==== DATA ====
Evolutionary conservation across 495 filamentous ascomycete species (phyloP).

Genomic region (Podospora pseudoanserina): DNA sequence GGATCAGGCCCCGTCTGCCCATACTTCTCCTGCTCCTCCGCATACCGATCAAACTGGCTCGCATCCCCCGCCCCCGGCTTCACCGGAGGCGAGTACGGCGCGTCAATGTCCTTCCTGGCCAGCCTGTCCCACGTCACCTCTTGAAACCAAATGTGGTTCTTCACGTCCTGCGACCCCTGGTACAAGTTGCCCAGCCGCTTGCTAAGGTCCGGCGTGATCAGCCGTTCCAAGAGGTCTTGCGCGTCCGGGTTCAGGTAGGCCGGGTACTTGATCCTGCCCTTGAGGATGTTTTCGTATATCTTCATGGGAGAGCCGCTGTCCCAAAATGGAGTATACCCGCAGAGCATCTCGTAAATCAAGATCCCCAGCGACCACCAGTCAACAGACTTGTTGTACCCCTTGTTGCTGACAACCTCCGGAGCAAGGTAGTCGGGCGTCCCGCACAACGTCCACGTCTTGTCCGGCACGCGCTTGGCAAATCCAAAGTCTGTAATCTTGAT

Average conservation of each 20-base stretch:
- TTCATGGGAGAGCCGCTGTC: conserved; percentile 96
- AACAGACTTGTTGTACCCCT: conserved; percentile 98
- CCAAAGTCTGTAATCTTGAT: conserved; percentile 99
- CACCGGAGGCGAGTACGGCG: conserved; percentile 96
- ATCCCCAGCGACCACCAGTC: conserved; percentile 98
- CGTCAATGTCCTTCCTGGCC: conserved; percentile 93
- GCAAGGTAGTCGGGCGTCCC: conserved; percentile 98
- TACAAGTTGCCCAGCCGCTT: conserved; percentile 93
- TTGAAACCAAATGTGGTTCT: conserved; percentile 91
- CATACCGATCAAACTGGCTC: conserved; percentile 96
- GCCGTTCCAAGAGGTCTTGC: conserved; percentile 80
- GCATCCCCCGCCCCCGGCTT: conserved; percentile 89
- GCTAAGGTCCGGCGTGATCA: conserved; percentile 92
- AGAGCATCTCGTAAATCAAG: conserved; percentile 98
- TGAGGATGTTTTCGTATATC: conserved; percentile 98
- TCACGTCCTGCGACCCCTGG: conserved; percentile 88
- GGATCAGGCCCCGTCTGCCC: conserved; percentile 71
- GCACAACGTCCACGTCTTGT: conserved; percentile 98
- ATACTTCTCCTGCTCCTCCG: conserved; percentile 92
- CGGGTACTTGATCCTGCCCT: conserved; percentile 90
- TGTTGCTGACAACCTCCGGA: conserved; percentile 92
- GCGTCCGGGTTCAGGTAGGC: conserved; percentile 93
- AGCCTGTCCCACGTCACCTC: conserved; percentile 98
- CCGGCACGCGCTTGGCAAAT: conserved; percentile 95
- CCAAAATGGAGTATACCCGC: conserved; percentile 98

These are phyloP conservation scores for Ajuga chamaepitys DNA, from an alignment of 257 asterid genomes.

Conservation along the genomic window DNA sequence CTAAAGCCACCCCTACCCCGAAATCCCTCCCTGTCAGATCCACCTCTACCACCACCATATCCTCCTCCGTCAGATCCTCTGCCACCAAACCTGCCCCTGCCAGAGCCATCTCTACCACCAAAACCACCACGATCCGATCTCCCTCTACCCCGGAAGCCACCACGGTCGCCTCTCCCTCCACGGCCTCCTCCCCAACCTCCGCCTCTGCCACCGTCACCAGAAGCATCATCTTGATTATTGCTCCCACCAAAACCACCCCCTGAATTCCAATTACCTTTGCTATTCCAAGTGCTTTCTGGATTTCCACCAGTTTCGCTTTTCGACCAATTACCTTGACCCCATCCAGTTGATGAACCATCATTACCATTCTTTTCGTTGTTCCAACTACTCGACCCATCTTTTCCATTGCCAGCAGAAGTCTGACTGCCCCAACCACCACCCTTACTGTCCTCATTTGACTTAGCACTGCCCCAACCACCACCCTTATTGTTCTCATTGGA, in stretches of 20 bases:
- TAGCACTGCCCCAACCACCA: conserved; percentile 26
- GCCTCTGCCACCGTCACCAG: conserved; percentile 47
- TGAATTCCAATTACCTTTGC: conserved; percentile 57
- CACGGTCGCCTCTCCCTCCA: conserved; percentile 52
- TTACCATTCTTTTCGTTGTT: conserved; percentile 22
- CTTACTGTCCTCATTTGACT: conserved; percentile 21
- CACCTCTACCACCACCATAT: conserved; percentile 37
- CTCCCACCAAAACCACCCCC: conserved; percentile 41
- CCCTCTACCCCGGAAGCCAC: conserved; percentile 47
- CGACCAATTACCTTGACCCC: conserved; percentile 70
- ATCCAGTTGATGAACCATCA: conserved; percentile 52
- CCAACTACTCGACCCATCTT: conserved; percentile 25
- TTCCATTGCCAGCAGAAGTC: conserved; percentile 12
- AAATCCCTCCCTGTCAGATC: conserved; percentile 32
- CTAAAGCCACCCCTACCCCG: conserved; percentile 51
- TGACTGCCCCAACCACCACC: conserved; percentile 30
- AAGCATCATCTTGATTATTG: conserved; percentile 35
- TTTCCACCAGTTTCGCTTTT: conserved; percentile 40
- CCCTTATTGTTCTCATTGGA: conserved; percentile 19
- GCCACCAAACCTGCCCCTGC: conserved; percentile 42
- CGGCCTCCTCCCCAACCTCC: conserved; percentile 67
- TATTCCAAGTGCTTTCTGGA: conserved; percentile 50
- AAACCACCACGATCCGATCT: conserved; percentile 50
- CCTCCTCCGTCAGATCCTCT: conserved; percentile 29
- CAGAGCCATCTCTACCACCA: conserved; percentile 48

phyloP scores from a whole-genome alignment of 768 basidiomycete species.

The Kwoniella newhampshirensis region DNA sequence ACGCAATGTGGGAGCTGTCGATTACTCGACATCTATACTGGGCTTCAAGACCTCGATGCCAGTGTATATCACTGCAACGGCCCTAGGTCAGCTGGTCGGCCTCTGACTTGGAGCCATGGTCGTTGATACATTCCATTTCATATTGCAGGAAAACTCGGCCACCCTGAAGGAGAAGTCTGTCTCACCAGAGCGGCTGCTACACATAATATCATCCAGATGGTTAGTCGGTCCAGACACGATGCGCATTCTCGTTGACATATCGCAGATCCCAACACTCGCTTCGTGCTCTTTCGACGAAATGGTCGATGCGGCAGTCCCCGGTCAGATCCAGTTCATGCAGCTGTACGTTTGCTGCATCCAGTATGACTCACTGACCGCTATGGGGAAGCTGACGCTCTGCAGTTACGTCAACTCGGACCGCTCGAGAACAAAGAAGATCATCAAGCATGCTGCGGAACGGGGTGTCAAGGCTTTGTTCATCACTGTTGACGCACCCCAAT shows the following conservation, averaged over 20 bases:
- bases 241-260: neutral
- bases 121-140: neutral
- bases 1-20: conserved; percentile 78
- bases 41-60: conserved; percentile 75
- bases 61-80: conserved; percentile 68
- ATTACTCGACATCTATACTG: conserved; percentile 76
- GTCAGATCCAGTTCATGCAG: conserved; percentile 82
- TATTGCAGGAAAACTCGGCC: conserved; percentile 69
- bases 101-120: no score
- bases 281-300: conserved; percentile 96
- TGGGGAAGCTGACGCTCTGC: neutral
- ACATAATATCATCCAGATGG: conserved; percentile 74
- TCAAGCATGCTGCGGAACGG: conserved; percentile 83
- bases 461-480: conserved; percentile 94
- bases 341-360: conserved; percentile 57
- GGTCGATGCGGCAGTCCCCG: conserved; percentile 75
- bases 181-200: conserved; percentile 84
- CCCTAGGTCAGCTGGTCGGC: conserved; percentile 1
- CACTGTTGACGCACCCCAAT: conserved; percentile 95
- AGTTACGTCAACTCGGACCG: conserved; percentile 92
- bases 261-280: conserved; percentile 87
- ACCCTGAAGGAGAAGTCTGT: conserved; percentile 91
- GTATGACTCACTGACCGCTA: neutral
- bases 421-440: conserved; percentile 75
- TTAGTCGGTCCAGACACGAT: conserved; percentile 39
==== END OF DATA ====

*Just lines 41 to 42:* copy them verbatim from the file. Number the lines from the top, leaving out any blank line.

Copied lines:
- ATCCAGTTGATGAACCATCA: conserved; percentile 52
- CCAACTACTCGACCCATCTT: conserved; percentile 25